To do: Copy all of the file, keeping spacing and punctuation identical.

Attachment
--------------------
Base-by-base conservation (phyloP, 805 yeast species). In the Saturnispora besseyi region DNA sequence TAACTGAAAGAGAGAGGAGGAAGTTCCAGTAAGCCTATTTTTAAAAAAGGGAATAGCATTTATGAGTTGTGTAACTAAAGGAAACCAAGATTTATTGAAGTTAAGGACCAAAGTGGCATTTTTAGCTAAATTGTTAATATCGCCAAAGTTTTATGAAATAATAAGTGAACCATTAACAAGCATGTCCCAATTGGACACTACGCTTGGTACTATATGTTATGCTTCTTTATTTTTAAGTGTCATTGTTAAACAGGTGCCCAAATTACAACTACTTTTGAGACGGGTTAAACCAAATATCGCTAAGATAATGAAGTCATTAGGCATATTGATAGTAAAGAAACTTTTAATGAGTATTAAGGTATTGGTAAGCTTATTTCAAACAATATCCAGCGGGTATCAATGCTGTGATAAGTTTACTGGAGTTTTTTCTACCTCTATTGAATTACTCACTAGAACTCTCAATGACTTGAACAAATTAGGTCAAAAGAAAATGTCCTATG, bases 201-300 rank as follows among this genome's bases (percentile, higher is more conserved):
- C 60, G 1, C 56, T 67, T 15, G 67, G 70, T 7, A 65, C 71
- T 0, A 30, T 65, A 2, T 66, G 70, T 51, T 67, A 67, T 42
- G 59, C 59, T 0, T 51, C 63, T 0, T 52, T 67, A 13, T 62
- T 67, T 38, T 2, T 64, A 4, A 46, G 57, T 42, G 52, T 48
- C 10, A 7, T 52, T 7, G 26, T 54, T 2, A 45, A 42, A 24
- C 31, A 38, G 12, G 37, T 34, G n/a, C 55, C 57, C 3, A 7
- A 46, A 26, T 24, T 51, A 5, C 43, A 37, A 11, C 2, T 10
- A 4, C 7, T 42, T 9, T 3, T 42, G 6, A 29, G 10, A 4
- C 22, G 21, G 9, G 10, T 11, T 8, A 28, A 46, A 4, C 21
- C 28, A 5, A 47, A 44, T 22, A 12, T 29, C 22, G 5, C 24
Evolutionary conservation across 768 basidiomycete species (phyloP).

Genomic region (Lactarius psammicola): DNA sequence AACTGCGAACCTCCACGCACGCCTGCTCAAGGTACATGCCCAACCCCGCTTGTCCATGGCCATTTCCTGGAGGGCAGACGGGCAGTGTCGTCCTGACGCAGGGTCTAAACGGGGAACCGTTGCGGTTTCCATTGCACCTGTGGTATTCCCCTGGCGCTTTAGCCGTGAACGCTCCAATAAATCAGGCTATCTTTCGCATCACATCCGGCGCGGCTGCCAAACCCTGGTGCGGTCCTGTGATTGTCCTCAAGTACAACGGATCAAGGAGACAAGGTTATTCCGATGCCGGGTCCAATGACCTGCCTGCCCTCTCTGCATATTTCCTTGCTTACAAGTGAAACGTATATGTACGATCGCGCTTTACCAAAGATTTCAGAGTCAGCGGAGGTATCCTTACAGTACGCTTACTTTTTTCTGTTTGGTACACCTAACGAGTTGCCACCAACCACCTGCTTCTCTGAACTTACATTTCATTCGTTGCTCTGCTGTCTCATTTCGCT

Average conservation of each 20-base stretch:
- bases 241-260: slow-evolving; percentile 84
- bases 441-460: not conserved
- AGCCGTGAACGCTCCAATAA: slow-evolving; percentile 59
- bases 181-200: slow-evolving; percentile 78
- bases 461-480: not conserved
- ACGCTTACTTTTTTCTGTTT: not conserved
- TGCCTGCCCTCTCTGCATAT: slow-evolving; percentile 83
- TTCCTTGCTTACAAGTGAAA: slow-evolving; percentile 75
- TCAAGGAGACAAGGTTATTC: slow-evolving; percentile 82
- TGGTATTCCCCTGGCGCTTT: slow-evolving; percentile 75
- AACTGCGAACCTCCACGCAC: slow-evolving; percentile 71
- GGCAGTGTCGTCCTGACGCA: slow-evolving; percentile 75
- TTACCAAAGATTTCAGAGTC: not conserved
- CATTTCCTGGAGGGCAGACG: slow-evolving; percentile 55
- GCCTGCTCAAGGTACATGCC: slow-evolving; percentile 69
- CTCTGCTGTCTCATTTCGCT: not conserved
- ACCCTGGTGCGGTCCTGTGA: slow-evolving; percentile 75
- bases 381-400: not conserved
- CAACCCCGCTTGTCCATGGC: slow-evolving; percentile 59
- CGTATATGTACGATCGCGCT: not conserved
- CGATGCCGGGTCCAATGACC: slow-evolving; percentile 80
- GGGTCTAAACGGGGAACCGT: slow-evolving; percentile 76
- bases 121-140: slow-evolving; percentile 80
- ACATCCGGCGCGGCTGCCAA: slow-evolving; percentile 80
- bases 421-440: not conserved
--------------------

Base-by-base conservation (phyloP, 805 yeast species). In the Saturnispora besseyi region DNA sequence TAACTGAAAGAGAGAGGAGGAAGTTCCAGTAAGCCTATTTTTAAAAAAGGGAATAGCATTTATGAGTTGTGTAACTAAAGGAAACCAAGATTTATTGAAGTTAAGGACCAAAGTGGCATTTTTAGCTAAATTGTTAATATCGCCAAAGTTTTATGAAATAATAAGTGAACCATTAACAAGCATGTCCCAATTGGACACTACGCTTGGTACTATATGTTATGCTTCTTTATTTTTAAGTGTCATTGTTAAACAGGTGCCCAAATTACAACTACTTTTGAGACGGGTTAAACCAAATATCGCTAAGATAATGAAGTCATTAGGCATATTGATAGTAAAGAAACTTTTAATGAGTATTAAGGTATTGGTAAGCTTATTTCAAACAATATCCAGCGGGTATCAATGCTGTGATAAGTTTACTGGAGTTTTTTCTACCTCTATTGAATTACTCACTAGAACTCTCAATGACTTGAACAAATTAGGTCAAAAGAAAATGTCCTATG, bases 201-300 rank as follows among this genome's bases (percentile, higher is more conserved):
- C 60, G 1, C 56, T 67, T 15, G 67, G 70, T 7, A 65, C 71
- T 0, A 30, T 65, A 2, T 66, G 70, T 51, T 67, A 67, T 42
- G 59, C 59, T 0, T 51, C 63, T 0, T 52, T 67, A 13, T 62
- T 67, T 38, T 2, T 64, A 4, A 46, G 57, T 42, G 52, T 48
- C 10, A 7, T 52, T 7, G 26, T 54, T 2, A 45, A 42, A 24
- C 31, A 38, G 12, G 37, T 34, G n/a, C 55, C 57, C 3, A 7
- A 46, A 26, T 24, T 51, A 5, C 43, A 37, A 11, C 2, T 10
- A 4, C 7, T 42, T 9, T 3, T 42, G 6, A 29, G 10, A 4
- C 22, G 21, G 9, G 10, T 11, T 8, A 28, A 46, A 4, C 21
- C 28, A 5, A 47, A 44, T 22, A 12, T 29, C 22, G 5, C 24
Evolutionary conservation across 768 basidiomycete species (phyloP).

Genomic region (Lactarius psammicola): DNA sequence AACTGCGAACCTCCACGCACGCCTGCTCAAGGTACATGCCCAACCCCGCTTGTCCATGGCCATTTCCTGGAGGGCAGACGGGCAGTGTCGTCCTGACGCAGGGTCTAAACGGGGAACCGTTGCGGTTTCCATTGCACCTGTGGTATTCCCCTGGCGCTTTAGCCGTGAACGCTCCAATAAATCAGGCTATCTTTCGCATCACATCCGGCGCGGCTGCCAAACCCTGGTGCGGTCCTGTGATTGTCCTCAAGTACAACGGATCAAGGAGACAAGGTTATTCCGATGCCGGGTCCAATGACCTGCCTGCCCTCTCTGCATATTTCCTTGCTTACAAGTGAAACGTATATGTACGATCGCGCTTTACCAAAGATTTCAGAGTCAGCGGAGGTATCCTTACAGTACGCTTACTTTTTTCTGTTTGGTACACCTAACGAGTTGCCACCAACCACCTGCTTCTCTGAACTTACATTTCATTCGTTGCTCTGCTGTCTCATTTCGCT

Average conservation of each 20-base stretch:
- bases 241-260: slow-evolving; percentile 84
- bases 441-460: not conserved
- AGCCGTGAACGCTCCAATAA: slow-evolving; percentile 59
- bases 181-200: slow-evolving; percentile 78
- bases 461-480: not conserved
- ACGCTTACTTTTTTCTGTTT: not conserved
- TGCCTGCCCTCTCTGCATAT: slow-evolving; percentile 83
- TTCCTTGCTTACAAGTGAAA: slow-evolving; percentile 75
- TCAAGGAGACAAGGTTATTC: slow-evolving; percentile 82
- TGGTATTCCCCTGGCGCTTT: slow-evolving; percentile 75
- AACTGCGAACCTCCACGCAC: slow-evolving; percentile 71
- GGCAGTGTCGTCCTGACGCA: slow-evolving; percentile 75
- TTACCAAAGATTTCAGAGTC: not conserved
- CATTTCCTGGAGGGCAGACG: slow-evolving; percentile 55
- GCCTGCTCAAGGTACATGCC: slow-evolving; percentile 69
- CTCTGCTGTCTCATTTCGCT: not conserved
- ACCCTGGTGCGGTCCTGTGA: slow-evolving; percentile 75
- bases 381-400: not conserved
- CAACCCCGCTTGTCCATGGC: slow-evolving; percentile 59
- CGTATATGTACGATCGCGCT: not conserved
- CGATGCCGGGTCCAATGACC: slow-evolving; percentile 80
- GGGTCTAAACGGGGAACCGT: slow-evolving; percentile 76
- bases 121-140: slow-evolving; percentile 80
- ACATCCGGCGCGGCTGCCAA: slow-evolving; percentile 80
- bases 421-440: not conserved